The impact of human-provided external instruction on learning with an interactive learning technology
Davis, Elizabeth, O.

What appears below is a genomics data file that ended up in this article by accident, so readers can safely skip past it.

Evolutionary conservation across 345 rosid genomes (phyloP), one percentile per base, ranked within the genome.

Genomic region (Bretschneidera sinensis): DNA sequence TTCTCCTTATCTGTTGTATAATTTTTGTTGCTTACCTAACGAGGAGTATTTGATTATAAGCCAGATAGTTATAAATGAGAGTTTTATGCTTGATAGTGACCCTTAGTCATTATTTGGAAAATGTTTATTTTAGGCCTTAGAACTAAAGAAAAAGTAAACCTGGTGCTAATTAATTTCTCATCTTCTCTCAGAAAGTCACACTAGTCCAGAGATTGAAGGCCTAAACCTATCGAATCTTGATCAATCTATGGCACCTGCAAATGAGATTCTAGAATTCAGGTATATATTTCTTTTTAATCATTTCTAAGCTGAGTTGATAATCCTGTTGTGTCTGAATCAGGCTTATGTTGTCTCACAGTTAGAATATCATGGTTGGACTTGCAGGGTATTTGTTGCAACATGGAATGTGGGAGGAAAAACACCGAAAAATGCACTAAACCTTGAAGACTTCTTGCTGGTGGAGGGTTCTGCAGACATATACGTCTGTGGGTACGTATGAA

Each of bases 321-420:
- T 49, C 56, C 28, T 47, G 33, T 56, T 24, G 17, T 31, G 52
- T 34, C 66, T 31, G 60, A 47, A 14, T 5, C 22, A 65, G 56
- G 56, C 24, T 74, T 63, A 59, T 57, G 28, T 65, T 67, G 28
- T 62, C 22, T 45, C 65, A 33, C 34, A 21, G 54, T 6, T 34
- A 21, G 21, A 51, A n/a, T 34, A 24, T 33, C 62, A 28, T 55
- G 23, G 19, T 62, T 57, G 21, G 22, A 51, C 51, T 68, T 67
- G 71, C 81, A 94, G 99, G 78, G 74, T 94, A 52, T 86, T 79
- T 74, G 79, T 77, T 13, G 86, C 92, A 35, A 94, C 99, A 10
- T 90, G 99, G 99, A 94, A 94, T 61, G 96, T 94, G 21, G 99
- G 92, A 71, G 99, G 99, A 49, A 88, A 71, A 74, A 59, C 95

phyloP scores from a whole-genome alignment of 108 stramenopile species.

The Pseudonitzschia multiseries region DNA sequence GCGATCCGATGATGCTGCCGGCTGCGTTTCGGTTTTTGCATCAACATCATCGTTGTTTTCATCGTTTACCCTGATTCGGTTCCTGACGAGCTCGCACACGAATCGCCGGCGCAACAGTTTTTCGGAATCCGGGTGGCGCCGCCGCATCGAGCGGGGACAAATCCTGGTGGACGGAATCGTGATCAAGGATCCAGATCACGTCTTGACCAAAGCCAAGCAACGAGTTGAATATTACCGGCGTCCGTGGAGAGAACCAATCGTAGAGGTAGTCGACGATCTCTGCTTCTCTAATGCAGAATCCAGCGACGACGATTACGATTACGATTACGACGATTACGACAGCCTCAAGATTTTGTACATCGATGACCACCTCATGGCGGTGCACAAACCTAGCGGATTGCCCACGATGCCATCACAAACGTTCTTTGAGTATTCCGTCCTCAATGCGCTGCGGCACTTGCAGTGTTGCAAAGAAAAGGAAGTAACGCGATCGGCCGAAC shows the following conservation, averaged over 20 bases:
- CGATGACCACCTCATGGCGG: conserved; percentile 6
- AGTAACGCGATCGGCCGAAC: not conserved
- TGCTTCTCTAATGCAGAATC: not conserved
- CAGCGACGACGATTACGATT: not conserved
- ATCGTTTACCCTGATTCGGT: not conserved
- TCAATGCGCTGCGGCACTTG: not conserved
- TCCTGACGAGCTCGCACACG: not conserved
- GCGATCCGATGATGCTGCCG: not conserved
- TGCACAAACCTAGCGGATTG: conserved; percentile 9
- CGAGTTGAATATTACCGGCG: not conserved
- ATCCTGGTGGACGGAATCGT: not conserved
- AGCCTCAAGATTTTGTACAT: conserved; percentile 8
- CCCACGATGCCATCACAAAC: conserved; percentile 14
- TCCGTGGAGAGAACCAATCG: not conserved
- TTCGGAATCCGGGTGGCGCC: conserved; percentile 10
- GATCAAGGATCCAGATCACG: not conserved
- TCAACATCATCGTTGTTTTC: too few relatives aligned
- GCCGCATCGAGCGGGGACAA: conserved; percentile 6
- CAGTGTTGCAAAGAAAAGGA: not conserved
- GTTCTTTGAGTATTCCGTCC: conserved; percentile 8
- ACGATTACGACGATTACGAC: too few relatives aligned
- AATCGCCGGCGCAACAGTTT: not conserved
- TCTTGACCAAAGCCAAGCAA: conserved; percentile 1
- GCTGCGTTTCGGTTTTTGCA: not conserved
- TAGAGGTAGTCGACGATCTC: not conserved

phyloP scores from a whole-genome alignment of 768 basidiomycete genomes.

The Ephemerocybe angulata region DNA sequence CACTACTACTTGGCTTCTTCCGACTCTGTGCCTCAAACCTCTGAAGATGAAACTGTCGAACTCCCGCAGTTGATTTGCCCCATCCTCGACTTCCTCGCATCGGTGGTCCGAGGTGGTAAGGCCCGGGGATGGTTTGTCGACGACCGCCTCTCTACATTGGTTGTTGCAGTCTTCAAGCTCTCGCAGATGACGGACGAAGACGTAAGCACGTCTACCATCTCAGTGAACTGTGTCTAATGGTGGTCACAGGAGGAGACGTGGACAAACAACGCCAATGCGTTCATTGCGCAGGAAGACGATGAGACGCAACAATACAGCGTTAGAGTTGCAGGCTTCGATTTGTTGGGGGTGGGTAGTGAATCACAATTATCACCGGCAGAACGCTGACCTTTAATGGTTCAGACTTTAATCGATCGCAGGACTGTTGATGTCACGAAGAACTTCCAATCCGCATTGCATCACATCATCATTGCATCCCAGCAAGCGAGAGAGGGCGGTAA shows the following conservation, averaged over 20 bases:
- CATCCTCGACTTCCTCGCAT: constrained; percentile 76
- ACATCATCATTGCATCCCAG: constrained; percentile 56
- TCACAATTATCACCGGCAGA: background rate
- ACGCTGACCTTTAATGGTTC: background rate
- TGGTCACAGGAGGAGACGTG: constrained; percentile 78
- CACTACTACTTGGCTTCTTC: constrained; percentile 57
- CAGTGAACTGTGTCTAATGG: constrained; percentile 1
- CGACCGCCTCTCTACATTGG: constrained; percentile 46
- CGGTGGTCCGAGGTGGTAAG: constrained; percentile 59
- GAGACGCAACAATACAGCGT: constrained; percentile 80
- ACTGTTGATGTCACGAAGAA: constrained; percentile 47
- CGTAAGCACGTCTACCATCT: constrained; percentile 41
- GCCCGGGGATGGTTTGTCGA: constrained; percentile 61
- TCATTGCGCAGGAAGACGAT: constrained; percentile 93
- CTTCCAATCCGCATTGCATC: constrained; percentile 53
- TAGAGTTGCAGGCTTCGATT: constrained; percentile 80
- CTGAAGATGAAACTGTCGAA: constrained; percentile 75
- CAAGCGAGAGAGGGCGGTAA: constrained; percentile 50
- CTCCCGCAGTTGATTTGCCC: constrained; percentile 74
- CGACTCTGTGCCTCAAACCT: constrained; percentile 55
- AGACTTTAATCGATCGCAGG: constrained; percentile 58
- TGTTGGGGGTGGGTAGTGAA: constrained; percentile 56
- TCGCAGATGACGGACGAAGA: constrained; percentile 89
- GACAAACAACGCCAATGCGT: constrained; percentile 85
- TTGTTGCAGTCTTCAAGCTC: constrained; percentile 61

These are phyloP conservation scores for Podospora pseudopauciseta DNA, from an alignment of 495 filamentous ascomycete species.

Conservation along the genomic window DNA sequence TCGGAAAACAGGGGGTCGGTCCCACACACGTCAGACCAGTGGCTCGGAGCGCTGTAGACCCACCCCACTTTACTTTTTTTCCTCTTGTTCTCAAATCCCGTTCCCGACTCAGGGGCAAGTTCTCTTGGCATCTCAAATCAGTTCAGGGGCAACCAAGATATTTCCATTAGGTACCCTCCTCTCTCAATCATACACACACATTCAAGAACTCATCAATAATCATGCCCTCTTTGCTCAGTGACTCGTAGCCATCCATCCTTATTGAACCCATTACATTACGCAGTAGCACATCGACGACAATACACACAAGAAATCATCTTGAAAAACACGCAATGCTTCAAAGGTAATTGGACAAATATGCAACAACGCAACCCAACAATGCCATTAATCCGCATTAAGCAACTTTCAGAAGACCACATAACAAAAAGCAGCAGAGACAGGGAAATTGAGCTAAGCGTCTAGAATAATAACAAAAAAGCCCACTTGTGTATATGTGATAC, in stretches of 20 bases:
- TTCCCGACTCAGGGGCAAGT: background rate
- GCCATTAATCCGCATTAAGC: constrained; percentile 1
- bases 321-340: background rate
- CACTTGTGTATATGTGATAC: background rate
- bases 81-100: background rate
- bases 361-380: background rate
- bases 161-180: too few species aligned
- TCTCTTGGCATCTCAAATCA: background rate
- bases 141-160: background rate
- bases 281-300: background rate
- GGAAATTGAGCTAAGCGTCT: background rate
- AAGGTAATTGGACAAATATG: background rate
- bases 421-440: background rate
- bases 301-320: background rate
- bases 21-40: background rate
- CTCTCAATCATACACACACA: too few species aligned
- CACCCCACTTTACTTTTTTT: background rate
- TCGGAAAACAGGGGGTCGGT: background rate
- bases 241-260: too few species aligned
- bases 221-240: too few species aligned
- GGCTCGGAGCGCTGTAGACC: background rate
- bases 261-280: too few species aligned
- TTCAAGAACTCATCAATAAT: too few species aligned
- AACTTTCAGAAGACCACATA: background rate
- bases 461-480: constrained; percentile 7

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Even as educational technologies and one-to-one initiatives offer promises of increasing effectiveness and efficiency of learning, the potential impacts on student learning are not being optimized. Despite progress made by interactive learning technologies (ILTs) toward fulfilling the personalized learning dream, they have not yet realized their goal. Based in understandings of cognitive architecture and instructional design theories, this paper explores the notion that an "alternative approach" that combines ILT adaptation and human-provided external instruction is necessary to truly service the highly individual and dynamic needs of learners. Using quantitative methods, the current study examined the impact of the addition of human-provided external instruction on learning with ILTs. Evaluating effects on learning outcomes and instructional efficiency in a suburban public kindergarten setting, the research yields implications for ILT design and implementation that maximizes effectiveness and efficiency of teaching and learning. Findings showed no significant differences in learning outcomes or instructional efficiency based on treatment. Findings suggest current blended learning models are not optimally effective and efficient for all populations and that measures must be taken by ILT designers and practitioners before implementing ILTs with similar populations, based on their unique learner characteristics, such as age, prior exposure, and developmental level. Further implications of findings, limitations of the study, contributions to the field, and recommendations for future research are explored.